Ridiculous Study of the Week: Obesity and CHF

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Are you ready to get your mind blown? Morbidly obese people are more than two times as likely to have heart failure than those with a healthy body weight. The study was published in the Journal of the American Heart Association.  This article points out that “the researchers could not explain the link, even after accounting for other risk factors such as high blood pressure and cholesterol and diabetes that are known to be connected to extra weight. It may be the weight puts higher demand on the heart and fat may release toxic molecules.”  May be a higher demand?  I am sorry if this comes off as fat shaming but this does makes physiologic sense.   I am not a pathologist but doesn’t almost every morbidly obese person on autopsy show a massively enlarged heart?

Douglas Farrago MD

Douglas Farrago MD is a full-time practicing family doc in Forest, Va. He started Forest Direct Primary Care where he takes no insurance and bills patients a monthly fee. He is board certified in the specialty of Family Practice. He is the inventor of a product called the Knee Saver which is currently in the Baseball Hall of Fame. The Knee Saver and its knock-offs are worn by many major league baseball catchers. He is also the inventor of the CryoHelmet used by athletes for head injuries as well as migraine sufferers. Dr. Farrago is the author of four books, two of which are the top two most popular DPC books. From 2001 – 2011, Dr. Farrago was the editor and creator of the Placebo Journal which ran for 10 full years. Described as the Mad Magazine for doctors, he and the Placebo Journal were featured in the Washington Post, US News and World Report, the AP, and the NY Times. Dr. Farrago is also the editor of the blog Authentic Medicine which was born out of concern about where the direction of healthcare is heading and the belief that the wrong people are in charge. This blog has been going daily for more than 15 years Article about Dr. Farrago in Doximity Email Dr. Farrago – [email protected]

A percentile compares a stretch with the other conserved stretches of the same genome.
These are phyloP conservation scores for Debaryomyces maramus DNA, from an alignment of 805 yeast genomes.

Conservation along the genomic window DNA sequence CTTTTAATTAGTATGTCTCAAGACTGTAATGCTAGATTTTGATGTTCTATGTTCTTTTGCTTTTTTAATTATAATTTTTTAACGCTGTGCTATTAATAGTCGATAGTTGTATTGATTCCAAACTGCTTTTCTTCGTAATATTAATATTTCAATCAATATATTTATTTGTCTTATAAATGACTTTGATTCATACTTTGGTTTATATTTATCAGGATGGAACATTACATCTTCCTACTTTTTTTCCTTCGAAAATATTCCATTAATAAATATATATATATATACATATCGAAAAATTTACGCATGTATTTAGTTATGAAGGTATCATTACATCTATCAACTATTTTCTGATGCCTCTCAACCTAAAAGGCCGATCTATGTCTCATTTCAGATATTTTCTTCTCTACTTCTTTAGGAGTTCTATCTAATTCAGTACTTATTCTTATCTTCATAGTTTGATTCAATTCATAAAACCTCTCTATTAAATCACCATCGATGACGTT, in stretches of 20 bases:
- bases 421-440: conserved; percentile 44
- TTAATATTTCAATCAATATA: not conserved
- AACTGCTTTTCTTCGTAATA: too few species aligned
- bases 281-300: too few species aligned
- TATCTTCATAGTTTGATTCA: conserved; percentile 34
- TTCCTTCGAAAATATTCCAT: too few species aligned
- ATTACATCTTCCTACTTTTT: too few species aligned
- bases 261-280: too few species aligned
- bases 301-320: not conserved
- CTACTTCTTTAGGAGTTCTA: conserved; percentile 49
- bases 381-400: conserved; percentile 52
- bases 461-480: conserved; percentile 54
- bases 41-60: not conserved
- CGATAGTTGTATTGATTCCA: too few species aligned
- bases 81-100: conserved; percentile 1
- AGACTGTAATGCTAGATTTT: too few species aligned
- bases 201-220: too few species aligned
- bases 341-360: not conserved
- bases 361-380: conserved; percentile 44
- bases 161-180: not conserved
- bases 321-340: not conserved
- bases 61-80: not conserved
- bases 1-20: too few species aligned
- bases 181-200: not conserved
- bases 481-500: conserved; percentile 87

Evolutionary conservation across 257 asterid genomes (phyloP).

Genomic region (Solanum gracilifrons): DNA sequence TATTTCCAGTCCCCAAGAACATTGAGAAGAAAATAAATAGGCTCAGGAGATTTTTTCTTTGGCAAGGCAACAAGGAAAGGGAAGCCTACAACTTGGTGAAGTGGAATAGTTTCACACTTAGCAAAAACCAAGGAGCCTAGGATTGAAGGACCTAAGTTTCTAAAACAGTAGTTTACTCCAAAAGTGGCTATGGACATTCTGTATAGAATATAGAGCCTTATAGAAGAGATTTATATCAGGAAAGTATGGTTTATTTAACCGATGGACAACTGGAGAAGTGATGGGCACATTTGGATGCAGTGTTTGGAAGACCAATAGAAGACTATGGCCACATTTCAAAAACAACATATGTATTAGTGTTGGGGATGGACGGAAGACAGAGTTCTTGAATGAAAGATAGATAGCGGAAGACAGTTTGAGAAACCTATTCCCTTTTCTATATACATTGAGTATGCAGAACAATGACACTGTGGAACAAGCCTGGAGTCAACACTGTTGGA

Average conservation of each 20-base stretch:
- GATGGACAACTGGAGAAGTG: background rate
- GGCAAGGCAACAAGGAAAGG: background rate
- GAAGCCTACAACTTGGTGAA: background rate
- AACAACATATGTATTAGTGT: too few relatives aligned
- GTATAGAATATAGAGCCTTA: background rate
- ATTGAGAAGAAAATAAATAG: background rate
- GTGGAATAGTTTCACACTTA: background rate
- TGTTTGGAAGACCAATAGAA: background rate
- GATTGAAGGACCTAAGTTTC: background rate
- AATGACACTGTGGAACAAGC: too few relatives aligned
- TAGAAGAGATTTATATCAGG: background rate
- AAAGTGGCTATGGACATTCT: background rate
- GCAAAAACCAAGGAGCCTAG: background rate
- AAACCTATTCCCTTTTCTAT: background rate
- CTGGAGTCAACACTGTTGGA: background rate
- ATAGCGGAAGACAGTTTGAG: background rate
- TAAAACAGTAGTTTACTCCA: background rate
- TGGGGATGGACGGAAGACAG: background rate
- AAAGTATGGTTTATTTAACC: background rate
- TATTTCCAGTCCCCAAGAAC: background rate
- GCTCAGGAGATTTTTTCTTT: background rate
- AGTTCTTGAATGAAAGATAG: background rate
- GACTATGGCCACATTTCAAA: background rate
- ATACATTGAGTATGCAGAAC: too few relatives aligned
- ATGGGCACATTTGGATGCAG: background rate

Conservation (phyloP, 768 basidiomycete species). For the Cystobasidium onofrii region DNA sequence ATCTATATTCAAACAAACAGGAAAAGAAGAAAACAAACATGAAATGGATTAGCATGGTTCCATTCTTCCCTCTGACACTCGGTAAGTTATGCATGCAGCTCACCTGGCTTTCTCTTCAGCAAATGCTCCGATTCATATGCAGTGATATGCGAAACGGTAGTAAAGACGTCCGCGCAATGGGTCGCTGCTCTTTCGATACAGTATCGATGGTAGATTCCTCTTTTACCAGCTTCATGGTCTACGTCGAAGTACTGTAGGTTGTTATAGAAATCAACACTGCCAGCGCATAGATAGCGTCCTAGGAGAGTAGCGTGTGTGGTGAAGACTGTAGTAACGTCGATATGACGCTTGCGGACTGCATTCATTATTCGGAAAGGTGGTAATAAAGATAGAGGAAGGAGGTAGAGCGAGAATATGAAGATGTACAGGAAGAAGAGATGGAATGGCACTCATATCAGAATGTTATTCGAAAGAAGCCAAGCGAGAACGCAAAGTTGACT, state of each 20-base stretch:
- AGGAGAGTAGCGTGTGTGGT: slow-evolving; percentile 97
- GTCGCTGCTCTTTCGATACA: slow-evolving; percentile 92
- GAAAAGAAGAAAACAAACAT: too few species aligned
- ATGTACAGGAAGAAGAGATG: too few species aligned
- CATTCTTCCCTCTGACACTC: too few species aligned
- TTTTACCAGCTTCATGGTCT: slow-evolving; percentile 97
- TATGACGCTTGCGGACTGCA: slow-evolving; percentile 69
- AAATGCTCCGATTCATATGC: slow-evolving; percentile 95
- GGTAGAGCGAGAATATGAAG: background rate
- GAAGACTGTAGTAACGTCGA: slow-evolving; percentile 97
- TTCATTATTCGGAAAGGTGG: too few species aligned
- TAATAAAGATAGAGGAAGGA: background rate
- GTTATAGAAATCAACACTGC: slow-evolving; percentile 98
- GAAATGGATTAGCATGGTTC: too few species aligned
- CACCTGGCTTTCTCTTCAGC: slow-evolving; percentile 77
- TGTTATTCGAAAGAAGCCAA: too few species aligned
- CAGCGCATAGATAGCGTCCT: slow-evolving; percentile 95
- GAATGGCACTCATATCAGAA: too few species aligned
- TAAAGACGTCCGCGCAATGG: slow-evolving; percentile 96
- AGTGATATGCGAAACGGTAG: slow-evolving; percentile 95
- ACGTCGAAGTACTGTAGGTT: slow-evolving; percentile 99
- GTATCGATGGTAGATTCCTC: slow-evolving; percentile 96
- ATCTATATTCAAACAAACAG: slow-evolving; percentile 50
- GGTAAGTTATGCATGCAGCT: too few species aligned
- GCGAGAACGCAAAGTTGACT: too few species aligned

2 comments for “Ridiculous Study of the Week: Obesity and CHF

  1. Steve O'
    August 29, 2016 at 10:33 am

    I suspect that we are as ignorant about the medical nature of obesity as the pre-Galen physicians who believed in magic amulets and potions. Look at the morbidly obese person above, and then ask any of your patients who are obese if they are ignorant. Yes, ask them if they are ignorant. For the medical research community assumes that they just thrive on stupid. Duh, they know they are morbidly obese, and duh, they understand the rudiments of it. But normal weight people are not so because they are smarter or less ignorant, no matter what the higher wisdom from University states. Something’s deranged, especially for the BMI>50 crowd. They’re about as much “big fat slobs” as were the edematous heart patients with dropsy. “Drink less water!” “Use less salt!” Yes, of course. But why, and what else?
    Ghrelin, for instance, is apparently the cause, not of weight gain per se, but of the “Fatty Fisique” that is so risible to the fat-shaming culture. A hundred years from now, we will see the shaming of fat children to be on the equivalent of the mocking of African-American children as pic-ies.
    Research such as this should be considered the excretion of a LPU – a least publishable unit – for the benefit of a burgeoning academic world. Perhaps it is the first-blood of an Ivy Research Doctor in training. But you will see little decent research unless there is a profit behind it.

  2. August 29, 2016 at 8:04 am

    I understand the need not to fat-shame. There are those whose excess weight does indeed have metabolic bases. They expose the lie of the accusations of moral failure that are often hurled at the seriously overweight.

    But to indicate that there is no cause and effect connection between extreme obesity and heart failure seems to be one of the most blatant examples of pandering to so-called “political correctness” that I have seen in a while. Nor does it do any good for those who live with those extra pounds: keeping them in ignorance about the greater likelihood of an early death prevents them from doing proper preparation for this great inevitability. It doesn’t mean they necessarily lose weight. It could mean that they look at themselves with more realistic eyes and perhaps face with courage and grace the earlier facing of death.

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